This house stood in the village of Chawton, about a mile from Alton, on the right hand side, just where the road to Winchester branches off from that to Gosport.  It was so close to the road that the front door opened upon it; while a very narrow enclosure, paled in on each side, protected the building from danger of collision with any runaway vehicle.  I believe it had been originally built for an inn, for which purpose it was certainly well situated.  Afterwards it had been occupied by Mr. Knight’s steward; but by some additions to the house, and some judicious planting and skreening, it was made a pleasant and commodious abode.  Mr. Knight was experienced and adroit at such arrangements, and this was a labour of love to him.  A good-sized entrance and two sitting-rooms made the length of the house, all intended originally to look upon the road, but the large drawing-room window was blocked up and turned into a book-case, and another opened at the side which gave to view only turf and trees, as a high wooden fence and hornbeam hedge shut out the Winchester road, which skirted the whole length of the little domain.  Trees were planted each side to form a shrubbery walk, carried round the enclosure, which gave a sufficient space for ladies’ exercise.  There was a pleasant irregular mixture of hedgerow, and gravel walk, and orchard, and long grass for mowing, arising from two or three little enclosures having been thrown together.  The house itself was quite as good as the generality of parsonage-houses then were, and much in the same style; and was capable of receiving other members of the family as frequent visitors.  It was sufficiently well furnished; everything inside and out was kept in good repair, and it was altogether a comfortable and ladylike establishment, though the means which supported it were not large.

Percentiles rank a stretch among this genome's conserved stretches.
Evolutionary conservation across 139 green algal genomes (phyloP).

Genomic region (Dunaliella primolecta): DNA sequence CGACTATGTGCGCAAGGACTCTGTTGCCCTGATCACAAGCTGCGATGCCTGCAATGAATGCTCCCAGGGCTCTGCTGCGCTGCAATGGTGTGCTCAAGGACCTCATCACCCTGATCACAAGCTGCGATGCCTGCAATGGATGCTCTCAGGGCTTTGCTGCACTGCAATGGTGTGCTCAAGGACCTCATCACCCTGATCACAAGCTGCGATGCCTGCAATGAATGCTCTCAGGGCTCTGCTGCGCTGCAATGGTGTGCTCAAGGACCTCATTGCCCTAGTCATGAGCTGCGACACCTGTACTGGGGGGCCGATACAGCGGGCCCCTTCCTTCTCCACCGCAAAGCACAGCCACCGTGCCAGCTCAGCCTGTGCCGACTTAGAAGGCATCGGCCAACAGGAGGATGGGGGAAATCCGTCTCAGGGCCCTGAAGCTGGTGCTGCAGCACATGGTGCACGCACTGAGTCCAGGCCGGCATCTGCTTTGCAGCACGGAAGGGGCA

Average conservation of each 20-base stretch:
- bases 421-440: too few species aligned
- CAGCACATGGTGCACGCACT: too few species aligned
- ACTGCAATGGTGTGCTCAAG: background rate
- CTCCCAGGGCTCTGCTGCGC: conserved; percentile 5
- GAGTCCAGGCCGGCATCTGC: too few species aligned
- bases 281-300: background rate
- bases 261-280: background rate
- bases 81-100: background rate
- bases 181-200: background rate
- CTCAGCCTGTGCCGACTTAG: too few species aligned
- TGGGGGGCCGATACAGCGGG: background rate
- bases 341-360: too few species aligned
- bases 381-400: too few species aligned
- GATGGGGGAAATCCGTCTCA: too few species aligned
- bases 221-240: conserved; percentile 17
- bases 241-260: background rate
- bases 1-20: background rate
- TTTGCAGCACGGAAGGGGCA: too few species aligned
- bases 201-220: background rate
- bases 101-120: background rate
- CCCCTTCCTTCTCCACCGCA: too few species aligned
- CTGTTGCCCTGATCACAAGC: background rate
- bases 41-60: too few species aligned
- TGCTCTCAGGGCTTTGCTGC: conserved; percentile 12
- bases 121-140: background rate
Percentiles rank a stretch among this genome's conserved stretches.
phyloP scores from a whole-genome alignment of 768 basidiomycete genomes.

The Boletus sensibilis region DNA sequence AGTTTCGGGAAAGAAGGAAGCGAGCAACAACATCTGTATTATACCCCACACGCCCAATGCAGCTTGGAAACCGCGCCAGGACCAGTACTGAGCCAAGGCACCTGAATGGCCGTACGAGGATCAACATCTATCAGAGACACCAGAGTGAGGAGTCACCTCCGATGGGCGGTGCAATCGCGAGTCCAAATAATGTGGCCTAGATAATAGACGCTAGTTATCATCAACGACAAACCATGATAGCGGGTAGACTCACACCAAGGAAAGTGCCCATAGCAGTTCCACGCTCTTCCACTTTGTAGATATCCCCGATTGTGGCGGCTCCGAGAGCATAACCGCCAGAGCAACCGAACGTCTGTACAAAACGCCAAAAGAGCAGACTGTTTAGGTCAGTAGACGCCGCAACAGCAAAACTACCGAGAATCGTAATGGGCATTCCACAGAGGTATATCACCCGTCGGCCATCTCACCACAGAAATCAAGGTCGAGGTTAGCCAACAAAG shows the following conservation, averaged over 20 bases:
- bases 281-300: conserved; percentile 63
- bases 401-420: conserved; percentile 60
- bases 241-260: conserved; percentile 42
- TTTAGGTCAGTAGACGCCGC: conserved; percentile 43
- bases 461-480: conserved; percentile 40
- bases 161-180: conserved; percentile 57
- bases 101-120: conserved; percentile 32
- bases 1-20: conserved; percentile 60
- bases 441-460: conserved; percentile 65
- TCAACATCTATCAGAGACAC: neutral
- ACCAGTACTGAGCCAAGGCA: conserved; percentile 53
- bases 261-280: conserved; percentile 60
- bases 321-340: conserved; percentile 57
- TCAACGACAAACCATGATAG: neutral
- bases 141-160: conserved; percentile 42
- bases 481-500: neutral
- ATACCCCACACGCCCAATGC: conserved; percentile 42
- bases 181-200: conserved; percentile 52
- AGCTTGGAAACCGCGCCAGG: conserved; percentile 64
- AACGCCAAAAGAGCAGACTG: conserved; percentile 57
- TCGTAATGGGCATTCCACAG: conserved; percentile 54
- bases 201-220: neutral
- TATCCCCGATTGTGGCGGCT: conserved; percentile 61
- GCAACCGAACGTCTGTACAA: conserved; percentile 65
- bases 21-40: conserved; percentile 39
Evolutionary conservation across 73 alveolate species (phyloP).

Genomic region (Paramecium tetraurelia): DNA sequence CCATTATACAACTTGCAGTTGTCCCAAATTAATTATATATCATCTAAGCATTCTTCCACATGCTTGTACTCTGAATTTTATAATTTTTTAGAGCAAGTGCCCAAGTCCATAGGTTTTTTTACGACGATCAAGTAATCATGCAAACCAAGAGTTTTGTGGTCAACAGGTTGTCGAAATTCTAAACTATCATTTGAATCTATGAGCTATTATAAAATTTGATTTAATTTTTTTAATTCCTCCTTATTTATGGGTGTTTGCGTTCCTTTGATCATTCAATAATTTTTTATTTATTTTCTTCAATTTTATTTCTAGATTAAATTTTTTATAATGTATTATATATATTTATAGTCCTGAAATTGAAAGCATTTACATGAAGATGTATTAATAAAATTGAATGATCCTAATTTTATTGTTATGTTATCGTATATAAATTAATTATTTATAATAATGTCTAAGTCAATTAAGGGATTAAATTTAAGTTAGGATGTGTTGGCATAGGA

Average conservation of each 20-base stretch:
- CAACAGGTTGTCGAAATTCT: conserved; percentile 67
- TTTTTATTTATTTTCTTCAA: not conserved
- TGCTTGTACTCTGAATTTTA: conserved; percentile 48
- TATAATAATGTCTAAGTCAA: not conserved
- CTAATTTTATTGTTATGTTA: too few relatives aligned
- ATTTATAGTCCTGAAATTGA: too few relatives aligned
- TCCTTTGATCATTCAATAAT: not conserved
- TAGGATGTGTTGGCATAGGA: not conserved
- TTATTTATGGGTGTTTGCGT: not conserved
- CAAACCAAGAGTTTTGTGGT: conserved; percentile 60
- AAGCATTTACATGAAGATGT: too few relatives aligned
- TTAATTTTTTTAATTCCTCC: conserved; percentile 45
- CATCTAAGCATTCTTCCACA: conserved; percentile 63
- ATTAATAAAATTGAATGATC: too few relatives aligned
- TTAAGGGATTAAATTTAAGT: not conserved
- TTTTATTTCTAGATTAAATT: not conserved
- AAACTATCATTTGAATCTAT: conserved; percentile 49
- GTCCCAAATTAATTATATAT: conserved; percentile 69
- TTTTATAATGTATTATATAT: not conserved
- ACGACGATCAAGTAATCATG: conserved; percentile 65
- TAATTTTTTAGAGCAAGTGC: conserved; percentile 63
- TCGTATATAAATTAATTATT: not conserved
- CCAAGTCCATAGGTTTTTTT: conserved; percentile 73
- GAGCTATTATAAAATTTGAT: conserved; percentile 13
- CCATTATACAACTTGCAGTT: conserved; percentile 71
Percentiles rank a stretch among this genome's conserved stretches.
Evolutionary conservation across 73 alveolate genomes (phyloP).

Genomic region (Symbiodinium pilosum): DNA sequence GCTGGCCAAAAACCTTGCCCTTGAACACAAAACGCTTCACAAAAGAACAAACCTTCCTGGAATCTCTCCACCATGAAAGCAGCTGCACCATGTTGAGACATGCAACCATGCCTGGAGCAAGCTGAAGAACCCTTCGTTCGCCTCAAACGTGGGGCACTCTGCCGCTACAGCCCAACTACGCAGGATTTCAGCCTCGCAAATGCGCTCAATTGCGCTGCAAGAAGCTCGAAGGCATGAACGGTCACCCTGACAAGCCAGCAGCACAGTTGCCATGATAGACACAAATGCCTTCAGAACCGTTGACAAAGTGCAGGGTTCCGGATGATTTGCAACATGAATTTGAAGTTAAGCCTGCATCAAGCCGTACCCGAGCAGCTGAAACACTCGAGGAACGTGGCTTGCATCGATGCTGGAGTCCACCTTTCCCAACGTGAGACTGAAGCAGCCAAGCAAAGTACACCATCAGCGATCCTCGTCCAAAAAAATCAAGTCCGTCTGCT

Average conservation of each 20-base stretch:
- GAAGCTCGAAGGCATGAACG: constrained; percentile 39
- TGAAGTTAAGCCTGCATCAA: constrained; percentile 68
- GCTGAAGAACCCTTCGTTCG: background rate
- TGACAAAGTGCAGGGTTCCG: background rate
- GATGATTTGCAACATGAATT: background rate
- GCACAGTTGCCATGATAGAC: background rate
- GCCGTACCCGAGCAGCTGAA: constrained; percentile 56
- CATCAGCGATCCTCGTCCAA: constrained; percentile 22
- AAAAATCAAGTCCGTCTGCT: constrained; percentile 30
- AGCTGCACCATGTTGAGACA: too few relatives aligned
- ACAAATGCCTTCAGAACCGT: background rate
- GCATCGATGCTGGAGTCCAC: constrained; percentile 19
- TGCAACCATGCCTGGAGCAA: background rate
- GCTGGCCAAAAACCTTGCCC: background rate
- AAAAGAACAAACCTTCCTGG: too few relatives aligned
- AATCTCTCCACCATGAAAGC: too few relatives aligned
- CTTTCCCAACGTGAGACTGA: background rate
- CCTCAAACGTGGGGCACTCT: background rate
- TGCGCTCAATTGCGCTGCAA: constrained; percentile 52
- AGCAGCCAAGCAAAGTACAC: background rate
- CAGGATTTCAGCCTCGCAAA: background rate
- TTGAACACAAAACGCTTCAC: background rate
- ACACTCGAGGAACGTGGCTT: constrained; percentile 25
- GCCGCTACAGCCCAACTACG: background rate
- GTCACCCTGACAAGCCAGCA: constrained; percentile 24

I give this description because some interest is generally taken in the residence of a popular writer.  Cowper’s unattractive house in the street of Olney has been pointed out to visitors, and has even attained the honour of an engraving in Southey’s edition of his works: but I cannot recommend any admirer of Jane Austen to undertake a pilgrimage to this spot.  The building indeed still stands, but it has lost all that gave it its character.  After the death of Mrs. Cassandra Austen, in 1845, it was divided into tenements for labourers, and the grounds reverted to ordinary uses.


{75a}  Here is evidence that Jane Austen was acquainted with Bath before it became her residence in 1801.  See p.[25].

{75b}  A gentleman and lady lately engaged to be married.

{80}  It seems that Charles Austen, then first lieutenant of the ‘Endymion,’ had had an opportunity of shewing attention and kindness to some of Lord Leven’s family.

{83}  See Wharton’s note to Johnson and Steevens’ Shakspeare.